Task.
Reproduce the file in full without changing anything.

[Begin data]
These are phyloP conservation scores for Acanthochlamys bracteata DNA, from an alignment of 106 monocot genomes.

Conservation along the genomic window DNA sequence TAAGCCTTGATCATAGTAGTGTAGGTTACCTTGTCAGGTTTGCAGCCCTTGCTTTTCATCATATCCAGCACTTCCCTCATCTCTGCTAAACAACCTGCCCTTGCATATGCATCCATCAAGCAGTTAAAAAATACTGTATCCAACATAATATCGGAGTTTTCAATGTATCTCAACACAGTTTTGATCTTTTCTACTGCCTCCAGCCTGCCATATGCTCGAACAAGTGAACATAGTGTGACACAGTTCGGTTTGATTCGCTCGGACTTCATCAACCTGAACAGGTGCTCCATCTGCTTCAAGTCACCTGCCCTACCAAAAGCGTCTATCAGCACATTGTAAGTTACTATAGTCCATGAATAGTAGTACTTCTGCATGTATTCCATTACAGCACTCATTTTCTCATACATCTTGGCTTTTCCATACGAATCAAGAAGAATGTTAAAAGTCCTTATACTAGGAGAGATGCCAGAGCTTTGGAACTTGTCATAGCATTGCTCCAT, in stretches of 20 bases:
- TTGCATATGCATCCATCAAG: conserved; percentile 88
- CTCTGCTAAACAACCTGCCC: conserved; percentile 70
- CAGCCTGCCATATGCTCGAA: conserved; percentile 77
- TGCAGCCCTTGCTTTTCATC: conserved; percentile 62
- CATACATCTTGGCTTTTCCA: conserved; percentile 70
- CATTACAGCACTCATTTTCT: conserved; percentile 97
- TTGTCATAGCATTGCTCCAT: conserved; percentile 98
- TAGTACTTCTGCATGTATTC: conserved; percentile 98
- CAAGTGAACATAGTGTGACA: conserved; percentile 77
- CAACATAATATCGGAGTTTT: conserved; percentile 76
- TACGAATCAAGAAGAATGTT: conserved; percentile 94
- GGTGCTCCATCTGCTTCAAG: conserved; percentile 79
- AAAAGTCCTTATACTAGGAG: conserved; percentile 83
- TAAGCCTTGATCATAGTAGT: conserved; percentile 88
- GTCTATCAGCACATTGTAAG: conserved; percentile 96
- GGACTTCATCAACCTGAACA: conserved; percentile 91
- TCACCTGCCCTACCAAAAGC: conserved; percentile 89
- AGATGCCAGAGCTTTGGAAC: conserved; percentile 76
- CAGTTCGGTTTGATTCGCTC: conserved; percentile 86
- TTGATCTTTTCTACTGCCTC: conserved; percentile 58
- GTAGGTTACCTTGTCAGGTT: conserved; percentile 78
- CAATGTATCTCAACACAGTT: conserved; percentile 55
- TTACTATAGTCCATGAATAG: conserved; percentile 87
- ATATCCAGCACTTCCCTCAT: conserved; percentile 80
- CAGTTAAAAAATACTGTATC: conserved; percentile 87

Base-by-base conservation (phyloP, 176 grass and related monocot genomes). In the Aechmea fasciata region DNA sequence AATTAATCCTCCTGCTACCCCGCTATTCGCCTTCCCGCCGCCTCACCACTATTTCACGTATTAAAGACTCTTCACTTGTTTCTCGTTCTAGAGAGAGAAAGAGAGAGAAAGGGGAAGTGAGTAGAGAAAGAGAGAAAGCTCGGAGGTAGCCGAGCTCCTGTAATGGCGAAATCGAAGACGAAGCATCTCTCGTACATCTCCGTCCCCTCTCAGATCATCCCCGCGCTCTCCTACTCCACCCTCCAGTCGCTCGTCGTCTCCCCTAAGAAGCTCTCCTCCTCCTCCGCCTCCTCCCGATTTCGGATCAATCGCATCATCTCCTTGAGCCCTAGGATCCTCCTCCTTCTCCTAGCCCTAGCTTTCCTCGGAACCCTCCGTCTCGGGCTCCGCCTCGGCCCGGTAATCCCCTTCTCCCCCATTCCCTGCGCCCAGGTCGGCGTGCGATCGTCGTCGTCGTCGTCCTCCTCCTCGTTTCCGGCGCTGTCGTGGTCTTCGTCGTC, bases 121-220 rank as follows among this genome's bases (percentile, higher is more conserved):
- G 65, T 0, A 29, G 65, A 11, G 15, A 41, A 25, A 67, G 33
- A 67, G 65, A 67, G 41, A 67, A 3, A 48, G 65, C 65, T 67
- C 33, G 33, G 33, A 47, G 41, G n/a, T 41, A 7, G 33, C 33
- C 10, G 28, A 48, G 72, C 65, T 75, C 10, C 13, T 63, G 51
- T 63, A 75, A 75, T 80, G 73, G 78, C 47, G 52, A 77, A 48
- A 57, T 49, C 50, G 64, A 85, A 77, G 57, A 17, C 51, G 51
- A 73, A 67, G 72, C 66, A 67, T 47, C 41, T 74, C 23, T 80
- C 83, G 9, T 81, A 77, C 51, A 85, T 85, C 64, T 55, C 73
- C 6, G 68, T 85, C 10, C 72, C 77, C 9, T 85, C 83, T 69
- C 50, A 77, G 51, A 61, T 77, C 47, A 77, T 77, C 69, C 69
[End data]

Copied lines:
These are phyloP conservation scores for Acanthochlamys bracteata DNA, from an alignment of 106 monocot genomes.

Conservation along the genomic window DNA sequence TAAGCCTTGATCATAGTAGTGTAGGTTACCTTGTCAGGTTTGCAGCCCTTGCTTTTCATCATATCCAGCACTTCCCTCATCTCTGCTAAACAACCTGCCCTTGCATATGCATCCATCAAGCAGTTAAAAAATACTGTATCCAACATAATATCGGAGTTTTCAATGTATCTCAACACAGTTTTGATCTTTTCTACTGCCTCCAGCCTGCCATATGCTCGAACAAGTGAACATAGTGTGACACAGTTCGGTTTGATTCGCTCGGACTTCATCAACCTGAACAGGTGCTCCATCTGCTTCAAGTCACCTGCCCTACCAAAAGCGTCTATCAGCACATTGTAAGTTACTATAGTCCATGAATAGTAGTACTTCTGCATGTATTCCATTACAGCACTCATTTTCTCATACATCTTGGCTTTTCCATACGAATCAAGAAGAATGTTAAAAGTCCTTATACTAGGAGAGATGCCAGAGCTTTGGAACTTGTCATAGCATTGCTCCAT, in stretches of 20 bases:
- TTGCATATGCATCCATCAAG: conserved; percentile 88
- CTCTGCTAAACAACCTGCCC: conserved; percentile 70
- CAGCCTGCCATATGCTCGAA: conserved; percentile 77
- TGCAGCCCTTGCTTTTCATC: conserved; percentile 62
- CATACATCTTGGCTTTTCCA: conserved; percentile 70
- CATTACAGCACTCATTTTCT: conserved; percentile 97
- TTGTCATAGCATTGCTCCAT: conserved; percentile 98
- TAGTACTTCTGCATGTATTC: conserved; percentile 98
- CAAGTGAACATAGTGTGACA: conserved; percentile 77
- CAACATAATATCGGAGTTTT: conserved; percentile 76
- TACGAATCAAGAAGAATGTT: conserved; percentile 94
- GGTGCTCCATCTGCTTCAAG: conserved; percentile 79
- AAAAGTCCTTATACTAGGAG: conserved; percentile 83
- TAAGCCTTGATCATAGTAGT: conserved; percentile 88
- GTCTATCAGCACATTGTAAG: conserved; percentile 96
- GGACTTCATCAACCTGAACA: conserved; percentile 91
- TCACCTGCCCTACCAAAAGC: conserved; percentile 89
- AGATGCCAGAGCTTTGGAAC: conserved; percentile 76
- CAGTTCGGTTTGATTCGCTC: conserved; percentile 86
- TTGATCTTTTCTACTGCCTC: conserved; percentile 58
- GTAGGTTACCTTGTCAGGTT: conserved; percentile 78
- CAATGTATCTCAACACAGTT: conserved; percentile 55
- TTACTATAGTCCATGAATAG: conserved; percentile 87
- ATATCCAGCACTTCCCTCAT: conserved; percentile 80
- CAGTTAAAAAATACTGTATC: conserved; percentile 87

Base-by-base conservation (phyloP, 176 grass and related monocot genomes). In the Aechmea fasciata region DNA sequence AATTAATCCTCCTGCTACCCCGCTATTCGCCTTCCCGCCGCCTCACCACTATTTCACGTATTAAAGACTCTTCACTTGTTTCTCGTTCTAGAGAGAGAAAGAGAGAGAAAGGGGAAGTGAGTAGAGAAAGAGAGAAAGCTCGGAGGTAGCCGAGCTCCTGTAATGGCGAAATCGAAGACGAAGCATCTCTCGTACATCTCCGTCCCCTCTCAGATCATCCCCGCGCTCTCCTACTCCACCCTCCAGTCGCTCGTCGTCTCCCCTAAGAAGCTCTCCTCCTCCTCCGCCTCCTCCCGATTTCGGATCAATCGCATCATCTCCTTGAGCCCTAGGATCCTCCTCCTTCTCCTAGCCCTAGCTTTCCTCGGAACCCTCCGTCTCGGGCTCCGCCTCGGCCCGGTAATCCCCTTCTCCCCCATTCCCTGCGCCCAGGTCGGCGTGCGATCGTCGTCGTCGTCGTCCTCCTCCTCGTTTCCGGCGCTGTCGTGGTCTTCGTCGTC, bases 121-220 rank as follows among this genome's bases (percentile, higher is more conserved):
- G 65, T 0, A 29, G 65, A 11, G 15, A 41, A 25, A 67, G 33
- A 67, G 65, A 67, G 41, A 67, A 3, A 48, G 65, C 65, T 67
- C 33, G 33, G 33, A 47, G 41, G n/a, T 41, A 7, G 33, C 33
- C 10, G 28, A 48, G 72, C 65, T 75, C 10, C 13, T 63, G 51
- T 63, A 75, A 75, T 80, G 73, G 78, C 47, G 52, A 77, A 48
- A 57, T 49, C 50, G 64, A 85, A 77, G 57, A 17, C 51, G 51
- A 73, A 67, G 72, C 66, A 67, T 47, C 41, T 74, C 23, T 80
- C 83, G 9, T 81, A 77, C 51, A 85, T 85, C 64, T 55, C 73
- C 6, G 68, T 85, C 10, C 72, C 77, C 9, T 85, C 83, T 69
- C 50, A 77, G 51, A 61, T 77, C 47, A 77, T 77, C 69, C 69